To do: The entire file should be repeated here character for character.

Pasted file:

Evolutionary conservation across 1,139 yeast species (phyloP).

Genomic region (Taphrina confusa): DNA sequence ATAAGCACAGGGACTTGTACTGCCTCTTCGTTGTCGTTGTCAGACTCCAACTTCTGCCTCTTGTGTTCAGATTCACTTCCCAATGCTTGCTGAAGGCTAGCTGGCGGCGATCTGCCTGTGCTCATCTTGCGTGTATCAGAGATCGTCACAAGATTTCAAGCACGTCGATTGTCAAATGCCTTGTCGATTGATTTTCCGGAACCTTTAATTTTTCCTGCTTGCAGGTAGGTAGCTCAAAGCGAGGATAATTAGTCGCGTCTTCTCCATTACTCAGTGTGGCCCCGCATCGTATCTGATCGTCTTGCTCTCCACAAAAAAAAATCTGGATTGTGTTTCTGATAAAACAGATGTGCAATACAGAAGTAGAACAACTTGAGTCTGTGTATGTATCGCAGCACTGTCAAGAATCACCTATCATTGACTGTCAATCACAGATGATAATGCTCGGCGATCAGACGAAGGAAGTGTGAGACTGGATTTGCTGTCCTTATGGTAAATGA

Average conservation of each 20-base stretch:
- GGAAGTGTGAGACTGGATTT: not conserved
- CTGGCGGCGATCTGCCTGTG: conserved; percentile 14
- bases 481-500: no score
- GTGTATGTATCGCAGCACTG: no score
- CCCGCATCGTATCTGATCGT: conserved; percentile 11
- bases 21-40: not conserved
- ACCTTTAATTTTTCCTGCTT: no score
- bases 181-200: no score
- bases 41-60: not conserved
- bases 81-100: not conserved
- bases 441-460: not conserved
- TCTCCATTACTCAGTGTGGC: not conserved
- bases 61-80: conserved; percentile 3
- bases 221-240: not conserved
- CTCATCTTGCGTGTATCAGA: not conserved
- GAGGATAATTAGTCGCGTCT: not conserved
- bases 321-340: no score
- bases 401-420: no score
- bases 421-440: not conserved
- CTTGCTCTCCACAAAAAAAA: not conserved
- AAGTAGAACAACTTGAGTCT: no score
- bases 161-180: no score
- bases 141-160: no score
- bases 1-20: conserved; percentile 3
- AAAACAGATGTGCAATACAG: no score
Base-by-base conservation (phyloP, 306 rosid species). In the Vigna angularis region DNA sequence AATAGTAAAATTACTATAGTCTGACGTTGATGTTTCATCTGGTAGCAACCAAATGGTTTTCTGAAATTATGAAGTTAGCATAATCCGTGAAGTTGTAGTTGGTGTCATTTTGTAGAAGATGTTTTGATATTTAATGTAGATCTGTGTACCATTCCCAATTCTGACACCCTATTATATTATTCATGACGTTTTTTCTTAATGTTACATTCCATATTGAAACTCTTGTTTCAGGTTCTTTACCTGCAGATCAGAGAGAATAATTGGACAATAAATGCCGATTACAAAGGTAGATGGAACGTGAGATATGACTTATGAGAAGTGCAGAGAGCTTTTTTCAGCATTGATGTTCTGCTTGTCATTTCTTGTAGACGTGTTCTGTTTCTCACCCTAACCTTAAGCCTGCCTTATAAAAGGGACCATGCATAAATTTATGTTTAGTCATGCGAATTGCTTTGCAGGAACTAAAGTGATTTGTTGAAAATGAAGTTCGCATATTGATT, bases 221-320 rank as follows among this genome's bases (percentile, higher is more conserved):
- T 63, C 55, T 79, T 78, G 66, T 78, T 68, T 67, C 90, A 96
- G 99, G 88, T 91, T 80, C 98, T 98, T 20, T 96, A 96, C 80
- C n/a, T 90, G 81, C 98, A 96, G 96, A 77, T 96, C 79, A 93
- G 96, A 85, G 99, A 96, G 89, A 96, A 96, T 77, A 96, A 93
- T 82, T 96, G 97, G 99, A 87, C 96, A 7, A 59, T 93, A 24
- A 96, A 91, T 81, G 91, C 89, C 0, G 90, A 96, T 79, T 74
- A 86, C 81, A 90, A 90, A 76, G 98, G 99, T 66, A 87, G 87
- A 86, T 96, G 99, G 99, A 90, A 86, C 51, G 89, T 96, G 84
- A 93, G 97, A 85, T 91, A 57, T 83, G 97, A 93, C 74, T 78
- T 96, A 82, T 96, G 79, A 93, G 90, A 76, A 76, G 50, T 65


Evolutionary conservation across 1,139 yeast species (phyloP).

Genomic region (Taphrina confusa): DNA sequence ATAAGCACAGGGACTTGTACTGCCTCTTCGTTGTCGTTGTCAGACTCCAACTTCTGCCTCTTGTGTTCAGATTCACTTCCCAATGCTTGCTGAAGGCTAGCTGGCGGCGATCTGCCTGTGCTCATCTTGCGTGTATCAGAGATCGTCACAAGATTTCAAGCACGTCGATTGTCAAATGCCTTGTCGATTGATTTTCCGGAACCTTTAATTTTTCCTGCTTGCAGGTAGGTAGCTCAAAGCGAGGATAATTAGTCGCGTCTTCTCCATTACTCAGTGTGGCCCCGCATCGTATCTGATCGTCTTGCTCTCCACAAAAAAAAATCTGGATTGTGTTTCTGATAAAACAGATGTGCAATACAGAAGTAGAACAACTTGAGTCTGTGTATGTATCGCAGCACTGTCAAGAATCACCTATCATTGACTGTCAATCACAGATGATAATGCTCGGCGATCAGACGAAGGAAGTGTGAGACTGGATTTGCTGTCCTTATGGTAAATGA

Average conservation of each 20-base stretch:
- GGAAGTGTGAGACTGGATTT: not conserved
- CTGGCGGCGATCTGCCTGTG: conserved; percentile 14
- bases 481-500: no score
- GTGTATGTATCGCAGCACTG: no score
- CCCGCATCGTATCTGATCGT: conserved; percentile 11
- bases 21-40: not conserved
- ACCTTTAATTTTTCCTGCTT: no score
- bases 181-200: no score
- bases 41-60: not conserved
- bases 81-100: not conserved
- bases 441-460: not conserved
- TCTCCATTACTCAGTGTGGC: not conserved
- bases 61-80: conserved; percentile 3
- bases 221-240: not conserved
- CTCATCTTGCGTGTATCAGA: not conserved
- GAGGATAATTAGTCGCGTCT: not conserved
- bases 321-340: no score
- bases 401-420: no score
- bases 421-440: not conserved
- CTTGCTCTCCACAAAAAAAA: not conserved
- AAGTAGAACAACTTGAGTCT: no score
- bases 161-180: no score
- bases 141-160: no score
- bases 1-20: conserved; percentile 3
- AAAACAGATGTGCAATACAG: no score
Base-by-base conservation (phyloP, 306 rosid species). In the Vigna angularis region DNA sequence AATAGTAAAATTACTATAGTCTGACGTTGATGTTTCATCTGGTAGCAACCAAATGGTTTTCTGAAATTATGAAGTTAGCATAATCCGTGAAGTTGTAGTTGGTGTCATTTTGTAGAAGATGTTTTGATATTTAATGTAGATCTGTGTACCATTCCCAATTCTGACACCCTATTATATTATTCATGACGTTTTTTCTTAATGTTACATTCCATATTGAAACTCTTGTTTCAGGTTCTTTACCTGCAGATCAGAGAGAATAATTGGACAATAAATGCCGATTACAAAGGTAGATGGAACGTGAGATATGACTTATGAGAAGTGCAGAGAGCTTTTTTCAGCATTGATGTTCTGCTTGTCATTTCTTGTAGACGTGTTCTGTTTCTCACCCTAACCTTAAGCCTGCCTTATAAAAGGGACCATGCATAAATTTATGTTTAGTCATGCGAATTGCTTTGCAGGAACTAAAGTGATTTGTTGAAAATGAAGTTCGCATATTGATT, bases 221-320 rank as follows among this genome's bases (percentile, higher is more conserved):
- T 63, C 55, T 79, T 78, G 66, T 78, T 68, T 67, C 90, A 96
- G 99, G 88, T 91, T 80, C 98, T 98, T 20, T 96, A 96, C 80
- C n/a, T 90, G 81, C 98, A 96, G 96, A 77, T 96, C 79, A 93
- G 96, A 85, G 99, A 96, G 89, A 96, A 96, T 77, A 96, A 93
- T 82, T 96, G 97, G 99, A 87, C 96, A 7, A 59, T 93, A 24
- A 96, A 91, T 81, G 91, C 89, C 0, G 90, A 96, T 79, T 74
- A 86, C 81, A 90, A 90, A 76, G 98, G 99, T 66, A 87, G 87
- A 86, T 96, G 99, G 99, A 90, A 86, C 51, G 89, T 96, G 84
- A 93, G 97, A 85, T 91, A 57, T 83, G 97, A 93, C 74, T 78
- T 96, A 82, T 96, G 79, A 93, G 90, A 76, A 76, G 50, T 65